Eucharisteo. Table of Thanksgiving.

A fat baby waves its arms in protest as it is handed from young mother to doting friend. Padded winter gear in pastel tones engulf the chubby cheeks, neck, belly, and legs. The frigid Denver temperatures only accentuate the festive mood inside the warm church’s annual holiday season gift sale. The new mother continues to wrestle with a gift purse, while clutching diaper bag on her other shoulder. Baby stares wide-eyed at the shiny Christmas ornaments, bedazzled jewelry, and greenery garlands.

I turn away from the merry scene, my heart not quite ready to join in the winter cheer. Today, a touch of emptiness wants to creep back in. Whispers of want and desire . . . perhaps even a touch of envy . . . try to wheedle their way into my heart. I reach for my antidote, clutching wildly for truth. Grasping and clinging, I find it.

A perfect harmony.

               A resounding melody.

                                  Gratitude. Thanksgiving. Grace. Joy.

I have purposed to give thanks. To count my blessings one by one, savoring the beauty before all is turned to ashes. To rejoice in Christ’s gifts. To usher in the miraculous. To make way for life and life abundant.

I begin to count. One. By. One. Letting the memories of the day and God’s goodness be a balm to my spirit.

As I do, I meditate on the words of Ann Voskamp in One Thousand Gifts and her commentary on the significance of Communion. For right now, I am using it as a devotional of sorts, allowing the truth she has found to resonate with my own spirit and with the words the Holy Spirit has been speaking to me for a very long time. Basking, I allow the message to wash over me . . .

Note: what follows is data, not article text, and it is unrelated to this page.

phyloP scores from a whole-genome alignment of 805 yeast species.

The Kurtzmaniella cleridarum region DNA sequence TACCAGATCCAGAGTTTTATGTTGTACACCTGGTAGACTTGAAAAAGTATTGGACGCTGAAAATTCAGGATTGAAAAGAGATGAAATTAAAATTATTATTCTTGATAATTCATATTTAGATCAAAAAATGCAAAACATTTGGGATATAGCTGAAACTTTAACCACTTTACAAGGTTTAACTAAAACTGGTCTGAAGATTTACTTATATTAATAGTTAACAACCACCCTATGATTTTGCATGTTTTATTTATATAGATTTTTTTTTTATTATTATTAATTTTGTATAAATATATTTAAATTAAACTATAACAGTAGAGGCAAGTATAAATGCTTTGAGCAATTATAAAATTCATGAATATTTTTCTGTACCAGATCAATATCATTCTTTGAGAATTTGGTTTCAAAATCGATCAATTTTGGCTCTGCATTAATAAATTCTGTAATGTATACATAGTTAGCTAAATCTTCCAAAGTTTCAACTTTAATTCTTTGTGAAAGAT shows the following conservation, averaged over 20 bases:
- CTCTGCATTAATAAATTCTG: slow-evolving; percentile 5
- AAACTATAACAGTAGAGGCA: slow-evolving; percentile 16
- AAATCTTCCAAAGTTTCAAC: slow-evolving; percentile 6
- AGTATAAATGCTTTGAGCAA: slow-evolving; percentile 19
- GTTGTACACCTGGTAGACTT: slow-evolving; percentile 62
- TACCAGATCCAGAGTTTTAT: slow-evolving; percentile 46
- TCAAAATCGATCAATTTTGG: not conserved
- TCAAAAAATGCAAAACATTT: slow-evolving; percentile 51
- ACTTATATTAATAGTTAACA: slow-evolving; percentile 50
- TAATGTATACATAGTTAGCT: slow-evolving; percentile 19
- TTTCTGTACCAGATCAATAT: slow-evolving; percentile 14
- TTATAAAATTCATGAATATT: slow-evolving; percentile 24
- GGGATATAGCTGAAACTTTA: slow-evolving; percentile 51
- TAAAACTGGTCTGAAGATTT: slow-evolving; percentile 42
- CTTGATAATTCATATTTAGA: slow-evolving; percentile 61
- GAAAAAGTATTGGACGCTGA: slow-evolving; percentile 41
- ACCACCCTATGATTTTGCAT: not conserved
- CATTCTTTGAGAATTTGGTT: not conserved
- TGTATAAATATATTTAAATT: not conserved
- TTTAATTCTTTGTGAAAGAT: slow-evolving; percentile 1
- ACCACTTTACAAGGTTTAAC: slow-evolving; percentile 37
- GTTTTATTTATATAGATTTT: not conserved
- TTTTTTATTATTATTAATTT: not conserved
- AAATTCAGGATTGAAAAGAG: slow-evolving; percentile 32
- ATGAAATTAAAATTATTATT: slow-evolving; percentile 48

“‘On the night when he was betrayed, the Lord Jesus took some bread and gave thanks to God for it. Then he broke it in pieces . . .’ (1 Corinthians 11:23-24). . . .Facing the abandonment of God Himself (does it get any worse than this?), Jesus offers thanksgiving for even that which will break Him and crush Him and wound Him and yield a bounty of joy (chara). The mystery always contains more mysteries.” (p. 24)

By the time I have reached  this page in One Thousand Gifts, Voskamp has already dug into the meaning of the word eucharisteo, Greek for the “table of communion” or even more literally “he gave thanks.” This is the word used by the apostles to describe Christ’s symbolic act during the Last Supper. One of the last acts of healing. The last giving of thanks.

According to Voskamp and a Greek lexicon, the root word of eucharisteo is charis, meaning grace. “Jesus took the bread and saw it as grace and gave thanks. He took the bread and knew it to be gift and gave thanks” (p. 21). As I keep reading, I understand that “Eucharisteo, thanksgiving, envelopes the Greek word for grace, charis. But it also hold its derivative, the Greek word chara, meaning ‘joy'” (p. 21-22).

Thanksgiving.  Grace.  Joy

                  Acceptance of suffering.

                                 Acceptance of sacrifice.

Jesus Christ wounded and broken for me. Jesus Christ offering me grace and joy at the table of thanksgiving. Gratitude for wounds. Gratitude for brokenness. Impartation of joy.

Take. Eat. This is My Body. This is My Pain. This is My Joy.

I’m taking today. I’m eating today. He bore my pain. He offers me joy.

All in the harmony of grace. At the table of thanksgiving.

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